124 terms

Lancaster Exam

Anglo Saxon Years
449-1966 AD
Anglo Saxons
Plunders, farmers, craftsmen; Women had some rights; Warrior-oriented society; Pagan customs; Great Mead Hall; strong relationship between Lord and Thane
Anglo Saxon means
Angles' Land- England; Anglish- English
2 Most Important Anglo Saxon citizens
Warrior and poet/scop
The Witan
King's Counsel- Most important men of the community
Cycle of Violence
avenge the deaths of kin
fate/destiny and bravery can overcome fate
non-christian religion; polytheistic branch where followers believe in many Gods; focus on nature
belief that every human life is in the hands of fate
432 AD
Saint Patrick Missionary in Ireland
600 AD
Converted from Paganism to Christianity
Saint Augustine
First archbishop of Canterbury
skilled in warfare; sophisticated
ruling warlords
lower class- land and commerce
dangerous/destructive invaders
Alfred the Great
871-899; brought peace; founded schools; made English the official language; legal code; defended England from the Vikings; Only ruler in England's history to receive the title the great
Edward the Confessor
1042-1066; Last Anglo Saxon ruler; Built Westminster Abbey; Accounts of miracles after death; England's first national saint
Bede the Venerable
Author and scholar; Father of English History; first person to write scholarly and religious works in English; Spread Christianity to the people
Anglo Saxon Literature
recite memorized poems; scops; heroic and elegiac poetry
recited poems for entertainment
Heroic Poetry
warriors and battles
Elegiac Poetry
sorrowful laments that mourn the death of loved ones or the loss the of past
Battle of Hastings
October 14, 1696- Edward dies with no heir; William the Conqueror comes from Normandy with 7,000 men and 3,000 horses and conquers all of england
epic; translated hundreds of times; unknown author; first piece of literature written in English
Long heroic poem
Sutton Hoo
1939; Mrs. Pretty was walking around her estate and found artifacts in the hull of a ship; she owned them and donated them to a museum.
a compound metaphorical name for something; for example, "whale's home" for the sea.
a line divided by an audible pause
a freeman granted land by the king in return for military service; soldier or knight.
expresses intense personal emotions
a mournful, a melancholic or plaintive poem, especially a funeral song or a lament for the dead.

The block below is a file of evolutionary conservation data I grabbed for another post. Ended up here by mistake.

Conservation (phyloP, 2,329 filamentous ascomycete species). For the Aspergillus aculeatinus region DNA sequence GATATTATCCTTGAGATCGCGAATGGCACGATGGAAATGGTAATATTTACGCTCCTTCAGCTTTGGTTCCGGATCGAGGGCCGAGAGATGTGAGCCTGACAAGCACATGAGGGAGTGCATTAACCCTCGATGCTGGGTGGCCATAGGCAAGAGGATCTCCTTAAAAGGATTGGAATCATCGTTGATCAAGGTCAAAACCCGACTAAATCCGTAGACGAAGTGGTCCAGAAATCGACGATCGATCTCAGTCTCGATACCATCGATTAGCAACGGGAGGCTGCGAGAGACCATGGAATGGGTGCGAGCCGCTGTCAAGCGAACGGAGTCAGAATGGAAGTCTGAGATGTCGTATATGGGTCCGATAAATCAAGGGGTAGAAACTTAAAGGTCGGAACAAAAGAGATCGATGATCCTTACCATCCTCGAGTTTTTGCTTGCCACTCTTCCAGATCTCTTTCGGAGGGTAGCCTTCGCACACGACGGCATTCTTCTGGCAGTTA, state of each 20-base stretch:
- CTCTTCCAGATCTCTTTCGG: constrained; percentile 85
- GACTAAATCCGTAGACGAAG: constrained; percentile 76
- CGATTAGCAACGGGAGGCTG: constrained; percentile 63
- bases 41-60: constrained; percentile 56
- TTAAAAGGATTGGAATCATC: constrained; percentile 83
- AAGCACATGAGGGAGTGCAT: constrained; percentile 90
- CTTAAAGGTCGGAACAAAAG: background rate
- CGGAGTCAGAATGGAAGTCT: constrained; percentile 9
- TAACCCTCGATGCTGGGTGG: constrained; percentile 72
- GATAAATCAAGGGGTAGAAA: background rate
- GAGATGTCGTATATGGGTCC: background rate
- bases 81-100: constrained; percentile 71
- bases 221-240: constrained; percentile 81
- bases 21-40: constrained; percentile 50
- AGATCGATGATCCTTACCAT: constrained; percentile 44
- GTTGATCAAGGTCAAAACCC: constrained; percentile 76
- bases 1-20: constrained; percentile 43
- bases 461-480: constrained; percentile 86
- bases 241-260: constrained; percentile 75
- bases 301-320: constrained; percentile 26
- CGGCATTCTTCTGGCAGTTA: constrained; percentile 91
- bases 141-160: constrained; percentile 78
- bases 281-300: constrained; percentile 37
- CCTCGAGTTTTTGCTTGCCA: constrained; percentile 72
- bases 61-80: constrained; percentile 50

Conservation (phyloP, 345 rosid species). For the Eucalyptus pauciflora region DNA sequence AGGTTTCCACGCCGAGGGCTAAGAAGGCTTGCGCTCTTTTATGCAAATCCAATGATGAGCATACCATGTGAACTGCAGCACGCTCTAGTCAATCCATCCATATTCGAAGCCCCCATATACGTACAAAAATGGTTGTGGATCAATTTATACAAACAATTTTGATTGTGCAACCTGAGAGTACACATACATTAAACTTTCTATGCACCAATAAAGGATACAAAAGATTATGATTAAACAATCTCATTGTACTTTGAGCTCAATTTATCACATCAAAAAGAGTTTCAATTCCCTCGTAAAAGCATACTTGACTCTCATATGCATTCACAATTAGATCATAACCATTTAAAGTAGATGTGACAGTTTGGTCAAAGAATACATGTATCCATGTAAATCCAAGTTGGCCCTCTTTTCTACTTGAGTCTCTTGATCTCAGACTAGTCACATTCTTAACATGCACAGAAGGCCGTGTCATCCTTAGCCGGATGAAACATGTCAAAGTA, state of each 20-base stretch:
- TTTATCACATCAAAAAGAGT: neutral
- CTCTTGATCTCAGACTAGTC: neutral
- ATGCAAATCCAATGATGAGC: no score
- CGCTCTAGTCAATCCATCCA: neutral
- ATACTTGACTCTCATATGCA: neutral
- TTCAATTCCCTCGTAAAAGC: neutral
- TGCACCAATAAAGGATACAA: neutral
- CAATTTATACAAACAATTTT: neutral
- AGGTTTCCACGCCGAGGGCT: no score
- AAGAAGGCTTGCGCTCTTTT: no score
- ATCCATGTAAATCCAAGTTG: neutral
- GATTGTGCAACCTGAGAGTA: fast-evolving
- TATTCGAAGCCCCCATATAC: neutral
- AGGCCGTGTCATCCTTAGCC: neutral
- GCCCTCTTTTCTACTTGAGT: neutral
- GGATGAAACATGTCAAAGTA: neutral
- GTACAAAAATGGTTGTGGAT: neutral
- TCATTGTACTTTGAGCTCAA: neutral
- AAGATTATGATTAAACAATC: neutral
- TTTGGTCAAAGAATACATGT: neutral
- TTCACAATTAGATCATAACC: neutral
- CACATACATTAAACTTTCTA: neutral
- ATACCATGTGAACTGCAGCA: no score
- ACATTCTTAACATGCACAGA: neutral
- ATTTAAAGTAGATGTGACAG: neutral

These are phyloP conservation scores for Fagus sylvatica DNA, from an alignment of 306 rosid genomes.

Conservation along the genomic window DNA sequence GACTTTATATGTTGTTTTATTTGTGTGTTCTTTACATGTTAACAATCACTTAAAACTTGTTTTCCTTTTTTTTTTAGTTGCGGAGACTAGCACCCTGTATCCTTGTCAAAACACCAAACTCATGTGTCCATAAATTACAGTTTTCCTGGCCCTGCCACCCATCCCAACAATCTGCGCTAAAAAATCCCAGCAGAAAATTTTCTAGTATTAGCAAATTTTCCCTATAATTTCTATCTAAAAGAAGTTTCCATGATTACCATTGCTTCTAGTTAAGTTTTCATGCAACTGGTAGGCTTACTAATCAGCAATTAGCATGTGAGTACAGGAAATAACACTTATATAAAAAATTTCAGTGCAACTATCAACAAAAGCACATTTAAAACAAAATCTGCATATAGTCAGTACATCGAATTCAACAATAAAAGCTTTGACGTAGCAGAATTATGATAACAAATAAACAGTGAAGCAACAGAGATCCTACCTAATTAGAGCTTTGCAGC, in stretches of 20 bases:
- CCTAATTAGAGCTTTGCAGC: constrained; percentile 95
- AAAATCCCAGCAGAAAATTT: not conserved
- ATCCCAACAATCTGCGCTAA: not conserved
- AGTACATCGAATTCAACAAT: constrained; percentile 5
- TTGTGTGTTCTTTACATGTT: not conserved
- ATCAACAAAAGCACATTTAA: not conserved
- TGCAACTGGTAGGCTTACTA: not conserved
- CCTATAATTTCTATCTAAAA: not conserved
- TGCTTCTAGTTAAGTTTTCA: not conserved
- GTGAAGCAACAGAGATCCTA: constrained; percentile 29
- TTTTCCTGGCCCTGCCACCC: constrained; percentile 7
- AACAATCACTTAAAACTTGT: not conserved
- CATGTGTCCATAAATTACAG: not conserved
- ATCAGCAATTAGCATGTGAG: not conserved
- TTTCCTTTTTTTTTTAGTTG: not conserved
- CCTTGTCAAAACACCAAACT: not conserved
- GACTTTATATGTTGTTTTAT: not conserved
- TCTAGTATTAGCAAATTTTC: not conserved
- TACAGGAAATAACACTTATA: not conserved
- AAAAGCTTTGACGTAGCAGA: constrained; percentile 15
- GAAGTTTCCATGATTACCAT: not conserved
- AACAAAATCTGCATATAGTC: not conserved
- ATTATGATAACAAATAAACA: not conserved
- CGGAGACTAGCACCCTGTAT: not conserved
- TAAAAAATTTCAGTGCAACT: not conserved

a passionate expression of grief; to mourn
"woman's song" in German; lamenting for a lost or absent lover.
statements, questions or phrases that have a double or veiled meaning, put forth as a puzzle to be solved; careful thinking is required to find the solution to the clues/hints
the repetition of a particular sound in the first syllables of a series of words and/or phrases; "Peter Pepper picked a peck of pickled peppers".
a syntactic or phrasal pause at the END of the line; the thought/phrase is split between lines.
a direct comparison between two unlikely things without using "like" or "as".
giving non-human thing/object human characteristics.
Beowulf Character
hero of the Geats
King of the Danes
terrifying monster
Grendel's mother
another water monster
great mead hall
the loyalty between a thane and the king; everyone protects the king at all costs. If a king is killed, the warriors must avenge the death of the king or they can no longer serve as warriors for the next king.
"man-price"; the price placed on a human; compensation to the family if a member is murdered.
Ubi Sunt
a verse form in which the poem or its stanzas begin with the Latin words ubi sunt ("where are")
is a figure of speech in with an understatement is employed for rhetorical effect when an idea is expressed by a denial of its opposite.
a boastful remark; speech of extravagant self-praise
an unlikely comparison between two things using like or as.
separation or banishment from one's native country, region or home.
wretch, unhappy man, stranger and wanderer
enduring both pain and pleasure without fear or longing
Medieval Time Period Years
Medieval Period
old english to middle english; important to be a devout Christian; Code of Chivalry
Code of Chivalry
code for knights; honor, courtesy and valor
Descendants of Vikings
William of Normandy
(William the Conquerer) claimed that Edward the Confessor promised him the throne before he died; William defeated King Harold for the throne in the Battle of Hastings
exchange of property for personal service; lord granted property and vassal received property.
title given to nobles
land granted to Barons
land given to knights
worked on manors; lowest class
"mounted warrior" in French; Moral code of conduct of feudalism; Revolves around the knight-very prestigious position reserved for upper class; Loyalty valued
Courtly Love
custom among upperclassmen to take on lovers; secret lovers and meetings
Thomas Becket
Archbishop of Canterbury; defied King Henry II; murdered in his cathedral; people would visit his tomb
King John
singed the Magna Carta; no tax to land
Black Deaths
swept the country from 1348-1349 and killed 1/3 of the population
John Wycliffe